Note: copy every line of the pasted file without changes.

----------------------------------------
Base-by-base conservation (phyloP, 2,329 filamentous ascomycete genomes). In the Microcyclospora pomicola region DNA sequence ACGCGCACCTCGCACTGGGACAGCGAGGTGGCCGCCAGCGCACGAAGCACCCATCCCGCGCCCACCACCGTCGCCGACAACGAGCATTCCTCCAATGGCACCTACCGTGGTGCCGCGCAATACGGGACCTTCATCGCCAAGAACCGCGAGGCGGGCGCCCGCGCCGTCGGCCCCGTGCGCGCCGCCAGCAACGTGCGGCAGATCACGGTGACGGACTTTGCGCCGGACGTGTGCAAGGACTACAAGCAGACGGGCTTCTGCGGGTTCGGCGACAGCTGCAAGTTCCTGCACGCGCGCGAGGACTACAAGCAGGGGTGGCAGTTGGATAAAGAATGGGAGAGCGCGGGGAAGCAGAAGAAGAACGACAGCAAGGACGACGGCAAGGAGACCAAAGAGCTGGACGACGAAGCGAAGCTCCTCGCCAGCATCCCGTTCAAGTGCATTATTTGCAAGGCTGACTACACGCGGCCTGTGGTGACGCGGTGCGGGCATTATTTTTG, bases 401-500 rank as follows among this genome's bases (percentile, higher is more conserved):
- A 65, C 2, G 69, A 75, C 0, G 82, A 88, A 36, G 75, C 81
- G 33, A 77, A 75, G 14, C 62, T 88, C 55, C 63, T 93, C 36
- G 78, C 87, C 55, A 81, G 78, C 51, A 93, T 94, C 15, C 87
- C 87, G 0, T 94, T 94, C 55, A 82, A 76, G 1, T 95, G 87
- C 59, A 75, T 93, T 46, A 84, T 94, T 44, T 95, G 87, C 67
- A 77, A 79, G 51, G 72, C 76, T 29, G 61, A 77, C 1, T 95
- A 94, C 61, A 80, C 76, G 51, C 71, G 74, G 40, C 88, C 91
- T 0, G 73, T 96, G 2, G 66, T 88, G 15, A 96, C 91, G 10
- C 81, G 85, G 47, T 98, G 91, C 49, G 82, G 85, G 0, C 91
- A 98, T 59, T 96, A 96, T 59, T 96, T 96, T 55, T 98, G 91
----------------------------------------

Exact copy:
Base-by-base conservation (phyloP, 2,329 filamentous ascomycete genomes). In the Microcyclospora pomicola region DNA sequence ACGCGCACCTCGCACTGGGACAGCGAGGTGGCCGCCAGCGCACGAAGCACCCATCCCGCGCCCACCACCGTCGCCGACAACGAGCATTCCTCCAATGGCACCTACCGTGGTGCCGCGCAATACGGGACCTTCATCGCCAAGAACCGCGAGGCGGGCGCCCGCGCCGTCGGCCCCGTGCGCGCCGCCAGCAACGTGCGGCAGATCACGGTGACGGACTTTGCGCCGGACGTGTGCAAGGACTACAAGCAGACGGGCTTCTGCGGGTTCGGCGACAGCTGCAAGTTCCTGCACGCGCGCGAGGACTACAAGCAGGGGTGGCAGTTGGATAAAGAATGGGAGAGCGCGGGGAAGCAGAAGAAGAACGACAGCAAGGACGACGGCAAGGAGACCAAAGAGCTGGACGACGAAGCGAAGCTCCTCGCCAGCATCCCGTTCAAGTGCATTATTTGCAAGGCTGACTACACGCGGCCTGTGGTGACGCGGTGCGGGCATTATTTTTG, bases 401-500 rank as follows among this genome's bases (percentile, higher is more conserved):
- A 65, C 2, G 69, A 75, C 0, G 82, A 88, A 36, G 75, C 81
- G 33, A 77, A 75, G 14, C 62, T 88, C 55, C 63, T 93, C 36
- G 78, C 87, C 55, A 81, G 78, C 51, A 93, T 94, C 15, C 87
- C 87, G 0, T 94, T 94, C 55, A 82, A 76, G 1, T 95, G 87
- C 59, A 75, T 93, T 46, A 84, T 94, T 44, T 95, G 87, C 67
- A 77, A 79, G 51, G 72, C 76, T 29, G 61, A 77, C 1, T 95
- A 94, C 61, A 80, C 76, G 51, C 71, G 74, G 40, C 88, C 91
- T 0, G 73, T 96, G 2, G 66, T 88, G 15, A 96, C 91, G 10
- C 81, G 85, G 47, T 98, G 91, C 49, G 82, G 85, G 0, C 91
- A 98, T 59, T 96, A 96, T 59, T 96, T 96, T 55, T 98, G 91